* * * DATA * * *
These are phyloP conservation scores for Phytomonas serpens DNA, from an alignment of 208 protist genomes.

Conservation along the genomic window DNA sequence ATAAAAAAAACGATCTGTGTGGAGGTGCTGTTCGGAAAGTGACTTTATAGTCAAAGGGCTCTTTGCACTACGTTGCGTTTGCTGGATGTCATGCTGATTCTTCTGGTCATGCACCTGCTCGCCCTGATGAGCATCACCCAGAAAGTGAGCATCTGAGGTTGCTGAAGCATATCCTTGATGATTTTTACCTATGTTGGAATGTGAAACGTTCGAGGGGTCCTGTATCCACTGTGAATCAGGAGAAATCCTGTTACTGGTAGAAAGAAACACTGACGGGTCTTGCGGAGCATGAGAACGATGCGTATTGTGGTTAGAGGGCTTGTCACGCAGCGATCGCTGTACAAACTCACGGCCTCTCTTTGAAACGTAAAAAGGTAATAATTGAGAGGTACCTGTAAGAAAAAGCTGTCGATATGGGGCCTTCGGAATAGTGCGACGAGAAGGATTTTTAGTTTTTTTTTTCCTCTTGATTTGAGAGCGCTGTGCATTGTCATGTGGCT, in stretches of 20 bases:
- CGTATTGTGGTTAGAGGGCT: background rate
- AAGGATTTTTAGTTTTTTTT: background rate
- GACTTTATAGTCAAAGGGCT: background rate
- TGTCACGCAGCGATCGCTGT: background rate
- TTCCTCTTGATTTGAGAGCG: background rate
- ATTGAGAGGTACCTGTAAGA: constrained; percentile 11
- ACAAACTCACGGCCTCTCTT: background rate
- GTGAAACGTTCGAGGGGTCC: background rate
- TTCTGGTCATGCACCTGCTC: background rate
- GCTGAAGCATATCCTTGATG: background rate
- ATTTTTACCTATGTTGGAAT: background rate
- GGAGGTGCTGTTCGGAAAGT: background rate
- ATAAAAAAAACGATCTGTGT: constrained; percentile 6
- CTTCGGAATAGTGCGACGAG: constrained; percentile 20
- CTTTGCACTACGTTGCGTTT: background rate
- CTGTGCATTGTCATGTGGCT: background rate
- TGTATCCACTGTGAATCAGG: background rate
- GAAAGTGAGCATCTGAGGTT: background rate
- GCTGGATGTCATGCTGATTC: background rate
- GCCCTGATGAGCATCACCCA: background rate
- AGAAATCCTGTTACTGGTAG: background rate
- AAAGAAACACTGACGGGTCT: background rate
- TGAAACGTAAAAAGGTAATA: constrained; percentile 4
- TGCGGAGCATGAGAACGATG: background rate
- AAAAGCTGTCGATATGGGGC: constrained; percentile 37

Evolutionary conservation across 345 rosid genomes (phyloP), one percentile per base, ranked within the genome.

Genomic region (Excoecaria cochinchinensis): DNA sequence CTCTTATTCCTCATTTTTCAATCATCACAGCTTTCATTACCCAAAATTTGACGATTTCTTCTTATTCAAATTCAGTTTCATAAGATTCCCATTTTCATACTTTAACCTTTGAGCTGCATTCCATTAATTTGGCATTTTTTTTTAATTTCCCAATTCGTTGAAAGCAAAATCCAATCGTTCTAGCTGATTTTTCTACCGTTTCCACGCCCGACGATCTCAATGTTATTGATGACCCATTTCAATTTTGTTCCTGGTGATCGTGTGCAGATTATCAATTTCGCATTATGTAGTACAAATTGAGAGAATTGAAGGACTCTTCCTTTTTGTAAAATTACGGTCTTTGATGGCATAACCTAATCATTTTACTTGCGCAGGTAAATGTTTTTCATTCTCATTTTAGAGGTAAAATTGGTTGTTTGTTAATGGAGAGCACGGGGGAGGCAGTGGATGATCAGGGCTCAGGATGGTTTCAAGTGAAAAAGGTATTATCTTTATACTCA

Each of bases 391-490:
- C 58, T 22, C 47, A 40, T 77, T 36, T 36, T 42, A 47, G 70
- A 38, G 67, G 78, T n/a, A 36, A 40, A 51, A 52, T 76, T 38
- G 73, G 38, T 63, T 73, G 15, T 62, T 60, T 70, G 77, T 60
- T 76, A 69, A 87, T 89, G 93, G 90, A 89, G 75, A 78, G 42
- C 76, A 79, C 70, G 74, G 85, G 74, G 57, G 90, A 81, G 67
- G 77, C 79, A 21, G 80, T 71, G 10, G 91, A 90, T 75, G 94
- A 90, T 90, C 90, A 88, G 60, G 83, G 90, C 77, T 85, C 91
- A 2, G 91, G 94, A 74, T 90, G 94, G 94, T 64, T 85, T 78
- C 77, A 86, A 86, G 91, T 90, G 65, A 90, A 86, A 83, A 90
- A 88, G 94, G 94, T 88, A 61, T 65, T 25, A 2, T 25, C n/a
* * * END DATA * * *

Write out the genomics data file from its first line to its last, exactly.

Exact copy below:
These are phyloP conservation scores for Phytomonas serpens DNA, from an alignment of 208 protist genomes.

Conservation along the genomic window DNA sequence ATAAAAAAAACGATCTGTGTGGAGGTGCTGTTCGGAAAGTGACTTTATAGTCAAAGGGCTCTTTGCACTACGTTGCGTTTGCTGGATGTCATGCTGATTCTTCTGGTCATGCACCTGCTCGCCCTGATGAGCATCACCCAGAAAGTGAGCATCTGAGGTTGCTGAAGCATATCCTTGATGATTTTTACCTATGTTGGAATGTGAAACGTTCGAGGGGTCCTGTATCCACTGTGAATCAGGAGAAATCCTGTTACTGGTAGAAAGAAACACTGACGGGTCTTGCGGAGCATGAGAACGATGCGTATTGTGGTTAGAGGGCTTGTCACGCAGCGATCGCTGTACAAACTCACGGCCTCTCTTTGAAACGTAAAAAGGTAATAATTGAGAGGTACCTGTAAGAAAAAGCTGTCGATATGGGGCCTTCGGAATAGTGCGACGAGAAGGATTTTTAGTTTTTTTTTTCCTCTTGATTTGAGAGCGCTGTGCATTGTCATGTGGCT, in stretches of 20 bases:
- CGTATTGTGGTTAGAGGGCT: background rate
- AAGGATTTTTAGTTTTTTTT: background rate
- GACTTTATAGTCAAAGGGCT: background rate
- TGTCACGCAGCGATCGCTGT: background rate
- TTCCTCTTGATTTGAGAGCG: background rate
- ATTGAGAGGTACCTGTAAGA: constrained; percentile 11
- ACAAACTCACGGCCTCTCTT: background rate
- GTGAAACGTTCGAGGGGTCC: background rate
- TTCTGGTCATGCACCTGCTC: background rate
- GCTGAAGCATATCCTTGATG: background rate
- ATTTTTACCTATGTTGGAAT: background rate
- GGAGGTGCTGTTCGGAAAGT: background rate
- ATAAAAAAAACGATCTGTGT: constrained; percentile 6
- CTTCGGAATAGTGCGACGAG: constrained; percentile 20
- CTTTGCACTACGTTGCGTTT: background rate
- CTGTGCATTGTCATGTGGCT: background rate
- TGTATCCACTGTGAATCAGG: background rate
- GAAAGTGAGCATCTGAGGTT: background rate
- GCTGGATGTCATGCTGATTC: background rate
- GCCCTGATGAGCATCACCCA: background rate
- AGAAATCCTGTTACTGGTAG: background rate
- AAAGAAACACTGACGGGTCT: background rate
- TGAAACGTAAAAAGGTAATA: constrained; percentile 4
- TGCGGAGCATGAGAACGATG: background rate
- AAAAGCTGTCGATATGGGGC: constrained; percentile 37

Evolutionary conservation across 345 rosid genomes (phyloP), one percentile per base, ranked within the genome.

Genomic region (Excoecaria cochinchinensis): DNA sequence CTCTTATTCCTCATTTTTCAATCATCACAGCTTTCATTACCCAAAATTTGACGATTTCTTCTTATTCAAATTCAGTTTCATAAGATTCCCATTTTCATACTTTAACCTTTGAGCTGCATTCCATTAATTTGGCATTTTTTTTTAATTTCCCAATTCGTTGAAAGCAAAATCCAATCGTTCTAGCTGATTTTTCTACCGTTTCCACGCCCGACGATCTCAATGTTATTGATGACCCATTTCAATTTTGTTCCTGGTGATCGTGTGCAGATTATCAATTTCGCATTATGTAGTACAAATTGAGAGAATTGAAGGACTCTTCCTTTTTGTAAAATTACGGTCTTTGATGGCATAACCTAATCATTTTACTTGCGCAGGTAAATGTTTTTCATTCTCATTTTAGAGGTAAAATTGGTTGTTTGTTAATGGAGAGCACGGGGGAGGCAGTGGATGATCAGGGCTCAGGATGGTTTCAAGTGAAAAAGGTATTATCTTTATACTCA

Each of bases 391-490:
- C 58, T 22, C 47, A 40, T 77, T 36, T 36, T 42, A 47, G 70
- A 38, G 67, G 78, T n/a, A 36, A 40, A 51, A 52, T 76, T 38
- G 73, G 38, T 63, T 73, G 15, T 62, T 60, T 70, G 77, T 60
- T 76, A 69, A 87, T 89, G 93, G 90, A 89, G 75, A 78, G 42
- C 76, A 79, C 70, G 74, G 85, G 74, G 57, G 90, A 81, G 67
- G 77, C 79, A 21, G 80, T 71, G 10, G 91, A 90, T 75, G 94
- A 90, T 90, C 90, A 88, G 60, G 83, G 90, C 77, T 85, C 91
- A 2, G 91, G 94, A 74, T 90, G 94, G 94, T 64, T 85, T 78
- C 77, A 86, A 86, G 91, T 90, G 65, A 90, A 86, A 83, A 90
- A 88, G 94, G 94, T 88, A 61, T 65, T 25, A 2, T 25, C n/a